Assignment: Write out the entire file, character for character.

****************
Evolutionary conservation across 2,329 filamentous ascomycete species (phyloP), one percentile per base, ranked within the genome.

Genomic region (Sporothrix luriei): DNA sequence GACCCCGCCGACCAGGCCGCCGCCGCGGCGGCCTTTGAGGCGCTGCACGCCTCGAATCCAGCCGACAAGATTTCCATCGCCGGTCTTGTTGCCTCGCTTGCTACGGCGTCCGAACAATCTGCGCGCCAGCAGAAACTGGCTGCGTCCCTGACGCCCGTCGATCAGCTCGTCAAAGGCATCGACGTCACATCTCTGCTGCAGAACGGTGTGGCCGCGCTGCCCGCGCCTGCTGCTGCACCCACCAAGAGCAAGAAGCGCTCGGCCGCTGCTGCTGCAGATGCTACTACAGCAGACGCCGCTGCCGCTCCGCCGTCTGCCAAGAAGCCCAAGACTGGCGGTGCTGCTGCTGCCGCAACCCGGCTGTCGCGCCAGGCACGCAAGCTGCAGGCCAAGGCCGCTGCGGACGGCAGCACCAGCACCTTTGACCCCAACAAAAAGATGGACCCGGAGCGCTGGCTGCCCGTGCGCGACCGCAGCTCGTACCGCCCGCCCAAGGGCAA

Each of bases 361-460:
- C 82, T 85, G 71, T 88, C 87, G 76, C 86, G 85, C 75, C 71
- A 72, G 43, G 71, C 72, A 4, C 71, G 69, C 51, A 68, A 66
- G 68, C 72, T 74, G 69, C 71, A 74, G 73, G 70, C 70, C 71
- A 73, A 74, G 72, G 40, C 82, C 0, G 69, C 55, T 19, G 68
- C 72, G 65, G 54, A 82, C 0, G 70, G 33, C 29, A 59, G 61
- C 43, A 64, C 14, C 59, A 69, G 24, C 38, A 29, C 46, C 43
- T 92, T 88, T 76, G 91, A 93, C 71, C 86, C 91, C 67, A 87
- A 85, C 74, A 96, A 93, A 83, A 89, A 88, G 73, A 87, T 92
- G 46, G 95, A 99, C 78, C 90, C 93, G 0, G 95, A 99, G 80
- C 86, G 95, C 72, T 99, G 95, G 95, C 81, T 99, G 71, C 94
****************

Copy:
Evolutionary conservation across 2,329 filamentous ascomycete species (phyloP), one percentile per base, ranked within the genome.

Genomic region (Sporothrix luriei): DNA sequence GACCCCGCCGACCAGGCCGCCGCCGCGGCGGCCTTTGAGGCGCTGCACGCCTCGAATCCAGCCGACAAGATTTCCATCGCCGGTCTTGTTGCCTCGCTTGCTACGGCGTCCGAACAATCTGCGCGCCAGCAGAAACTGGCTGCGTCCCTGACGCCCGTCGATCAGCTCGTCAAAGGCATCGACGTCACATCTCTGCTGCAGAACGGTGTGGCCGCGCTGCCCGCGCCTGCTGCTGCACCCACCAAGAGCAAGAAGCGCTCGGCCGCTGCTGCTGCAGATGCTACTACAGCAGACGCCGCTGCCGCTCCGCCGTCTGCCAAGAAGCCCAAGACTGGCGGTGCTGCTGCTGCCGCAACCCGGCTGTCGCGCCAGGCACGCAAGCTGCAGGCCAAGGCCGCTGCGGACGGCAGCACCAGCACCTTTGACCCCAACAAAAAGATGGACCCGGAGCGCTGGCTGCCCGTGCGCGACCGCAGCTCGTACCGCCCGCCCAAGGGCAA

Each of bases 361-460:
- C 82, T 85, G 71, T 88, C 87, G 76, C 86, G 85, C 75, C 71
- A 72, G 43, G 71, C 72, A 4, C 71, G 69, C 51, A 68, A 66
- G 68, C 72, T 74, G 69, C 71, A 74, G 73, G 70, C 70, C 71
- A 73, A 74, G 72, G 40, C 82, C 0, G 69, C 55, T 19, G 68
- C 72, G 65, G 54, A 82, C 0, G 70, G 33, C 29, A 59, G 61
- C 43, A 64, C 14, C 59, A 69, G 24, C 38, A 29, C 46, C 43
- T 92, T 88, T 76, G 91, A 93, C 71, C 86, C 91, C 67, A 87
- A 85, C 74, A 96, A 93, A 83, A 89, A 88, G 73, A 87, T 92
- G 46, G 95, A 99, C 78, C 90, C 93, G 0, G 95, A 99, G 80
- C 86, G 95, C 72, T 99, G 95, G 95, C 81, T 99, G 71, C 94